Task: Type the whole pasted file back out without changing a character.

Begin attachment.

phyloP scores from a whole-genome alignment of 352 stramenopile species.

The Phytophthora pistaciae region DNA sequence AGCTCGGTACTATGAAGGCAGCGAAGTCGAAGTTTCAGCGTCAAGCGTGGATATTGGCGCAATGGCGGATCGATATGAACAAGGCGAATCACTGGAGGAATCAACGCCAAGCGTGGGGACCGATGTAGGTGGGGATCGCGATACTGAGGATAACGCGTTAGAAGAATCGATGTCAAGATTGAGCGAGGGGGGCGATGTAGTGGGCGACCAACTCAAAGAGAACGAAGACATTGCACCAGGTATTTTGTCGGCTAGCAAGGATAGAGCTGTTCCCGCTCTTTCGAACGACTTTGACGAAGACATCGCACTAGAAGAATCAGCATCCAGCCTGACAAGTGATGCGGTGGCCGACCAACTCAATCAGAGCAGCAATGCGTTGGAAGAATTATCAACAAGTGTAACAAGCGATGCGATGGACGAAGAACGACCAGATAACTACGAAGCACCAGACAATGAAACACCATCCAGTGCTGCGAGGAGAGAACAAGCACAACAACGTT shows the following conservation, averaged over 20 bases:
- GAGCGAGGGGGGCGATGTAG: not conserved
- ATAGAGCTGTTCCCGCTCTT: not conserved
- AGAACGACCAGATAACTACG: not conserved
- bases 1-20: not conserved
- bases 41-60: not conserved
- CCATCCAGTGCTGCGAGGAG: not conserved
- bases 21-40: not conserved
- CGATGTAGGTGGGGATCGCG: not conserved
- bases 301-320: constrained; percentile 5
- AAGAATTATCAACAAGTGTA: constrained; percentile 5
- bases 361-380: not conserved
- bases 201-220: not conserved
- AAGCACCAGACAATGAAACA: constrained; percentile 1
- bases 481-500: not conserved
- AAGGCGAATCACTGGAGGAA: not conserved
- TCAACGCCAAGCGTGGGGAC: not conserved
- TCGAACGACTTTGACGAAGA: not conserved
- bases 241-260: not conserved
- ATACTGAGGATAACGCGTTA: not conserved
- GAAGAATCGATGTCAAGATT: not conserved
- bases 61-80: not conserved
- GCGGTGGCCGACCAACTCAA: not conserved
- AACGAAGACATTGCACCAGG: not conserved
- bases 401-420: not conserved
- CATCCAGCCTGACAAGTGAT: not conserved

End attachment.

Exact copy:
phyloP scores from a whole-genome alignment of 352 stramenopile species.

The Phytophthora pistaciae region DNA sequence AGCTCGGTACTATGAAGGCAGCGAAGTCGAAGTTTCAGCGTCAAGCGTGGATATTGGCGCAATGGCGGATCGATATGAACAAGGCGAATCACTGGAGGAATCAACGCCAAGCGTGGGGACCGATGTAGGTGGGGATCGCGATACTGAGGATAACGCGTTAGAAGAATCGATGTCAAGATTGAGCGAGGGGGGCGATGTAGTGGGCGACCAACTCAAAGAGAACGAAGACATTGCACCAGGTATTTTGTCGGCTAGCAAGGATAGAGCTGTTCCCGCTCTTTCGAACGACTTTGACGAAGACATCGCACTAGAAGAATCAGCATCCAGCCTGACAAGTGATGCGGTGGCCGACCAACTCAATCAGAGCAGCAATGCGTTGGAAGAATTATCAACAAGTGTAACAAGCGATGCGATGGACGAAGAACGACCAGATAACTACGAAGCACCAGACAATGAAACACCATCCAGTGCTGCGAGGAGAGAACAAGCACAACAACGTT shows the following conservation, averaged over 20 bases:
- GAGCGAGGGGGGCGATGTAG: not conserved
- ATAGAGCTGTTCCCGCTCTT: not conserved
- AGAACGACCAGATAACTACG: not conserved
- bases 1-20: not conserved
- bases 41-60: not conserved
- CCATCCAGTGCTGCGAGGAG: not conserved
- bases 21-40: not conserved
- CGATGTAGGTGGGGATCGCG: not conserved
- bases 301-320: constrained; percentile 5
- AAGAATTATCAACAAGTGTA: constrained; percentile 5
- bases 361-380: not conserved
- bases 201-220: not conserved
- AAGCACCAGACAATGAAACA: constrained; percentile 1
- bases 481-500: not conserved
- AAGGCGAATCACTGGAGGAA: not conserved
- TCAACGCCAAGCGTGGGGAC: not conserved
- TCGAACGACTTTGACGAAGA: not conserved
- bases 241-260: not conserved
- ATACTGAGGATAACGCGTTA: not conserved
- GAAGAATCGATGTCAAGATT: not conserved
- bases 61-80: not conserved
- GCGGTGGCCGACCAACTCAA: not conserved
- AACGAAGACATTGCACCAGG: not conserved
- bases 401-420: not conserved
- CATCCAGCCTGACAAGTGAT: not conserved